On 8 February 2014, Young AMP launched ‘Faith and Nature: An Eco-Guide to Greening Faith Communities’ in a bid to enhance environmental awareness and action amongst faith-based communities and organisations in Singapore. This publication was jointly authored by Sofiah Jamil, member of the Board of Management of Young AMP who champions Project ME: Muslims and Environment, and Farheen Mukri, from FirstFern Training and Consultancy.
In addition to highlighting environmental principles embedded in various faiths, the eco-guide also includes a checklist for faith-based organisations (including places of worship and religious schools) to audit their current efforts in adopting environmentally friendly practices, as well as recommending ways to reduce resource consumption in their daily faith community activities and engage other stakeholders.
The event also included an inter-faith panel discussion on the role of faith communities in environmental action. Panellists for the session were Brother Esmond Chua (Order of the Friars Minor), Venerable Seck Kwang Phing (Singapore Buddhist Federation), Master Chung Kwang Tong (Taoist Federation Youth Group) and Mr Vivek Kumra (Hindu Endowments Board). Sofiah moderated the discussion and shared some insights from her ongoing PhD research on Islamic environmental initiatives.
The discussions showed that there were many common themes across faiths on environmental protection such as humans’ responsibility in protecting God’s creations, the role of the youth in spearheading environmental action, and the importance of education for all sections of society.
Discussions were all the livelier given the active audience participation. Amongst the 60-odd participants were members of various faiths and environmental activists. The latter group provided various examples and practical solutions that could be adopted by the various faith communities. Ibu Mahaya Menon, for instance, spoke of the significance of natural medicinal plants, while Bhavani Prakash spoke of the prospects of growing your own food in limited spaces and visiting areas that have successfully walked the environmental talk.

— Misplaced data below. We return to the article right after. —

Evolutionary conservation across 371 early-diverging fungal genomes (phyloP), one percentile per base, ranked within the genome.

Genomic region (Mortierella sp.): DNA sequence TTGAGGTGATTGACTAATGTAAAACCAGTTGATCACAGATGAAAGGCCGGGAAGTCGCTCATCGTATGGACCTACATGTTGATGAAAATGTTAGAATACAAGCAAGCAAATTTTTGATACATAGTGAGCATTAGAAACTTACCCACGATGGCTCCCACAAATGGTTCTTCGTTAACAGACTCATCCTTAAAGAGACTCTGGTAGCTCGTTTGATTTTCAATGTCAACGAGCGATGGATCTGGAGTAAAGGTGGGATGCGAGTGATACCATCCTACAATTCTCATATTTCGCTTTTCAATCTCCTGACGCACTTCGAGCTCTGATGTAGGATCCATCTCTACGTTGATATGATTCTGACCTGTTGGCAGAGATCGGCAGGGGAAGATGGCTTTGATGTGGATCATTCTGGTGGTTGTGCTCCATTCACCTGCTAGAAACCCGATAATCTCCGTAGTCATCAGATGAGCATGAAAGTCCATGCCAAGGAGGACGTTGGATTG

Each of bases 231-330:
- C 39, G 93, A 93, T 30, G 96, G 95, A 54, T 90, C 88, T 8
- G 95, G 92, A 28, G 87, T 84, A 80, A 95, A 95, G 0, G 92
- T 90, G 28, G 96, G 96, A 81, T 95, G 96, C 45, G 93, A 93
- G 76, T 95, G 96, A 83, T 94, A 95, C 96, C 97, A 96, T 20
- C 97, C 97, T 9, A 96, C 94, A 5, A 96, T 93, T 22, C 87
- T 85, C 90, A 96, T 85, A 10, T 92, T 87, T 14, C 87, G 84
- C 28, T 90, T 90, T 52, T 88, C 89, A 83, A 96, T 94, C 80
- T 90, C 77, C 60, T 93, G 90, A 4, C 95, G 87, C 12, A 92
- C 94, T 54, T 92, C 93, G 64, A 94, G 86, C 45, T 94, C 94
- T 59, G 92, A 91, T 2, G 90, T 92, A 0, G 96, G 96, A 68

Some among the audience also noted in the subsequent discussion that the society of today is preoccupied with consumerism, which increases the degree to which urban dwellers value materialistic lifestyles. Such attitudes also permeate how many believers approach their own religions; some believe that they can spend more money to win more blessings from their deities, while others believe that they do more good than others by virtue of donating more money.
Those interested in reading the guide can visit www.youngamp.sg or http://thegreenbush.wordpress.com/faith-nature-guide/ to download the electronic version of the publication. Limited hard copies of the book are also available for faith-based groups and organisations at AMP in Singapore.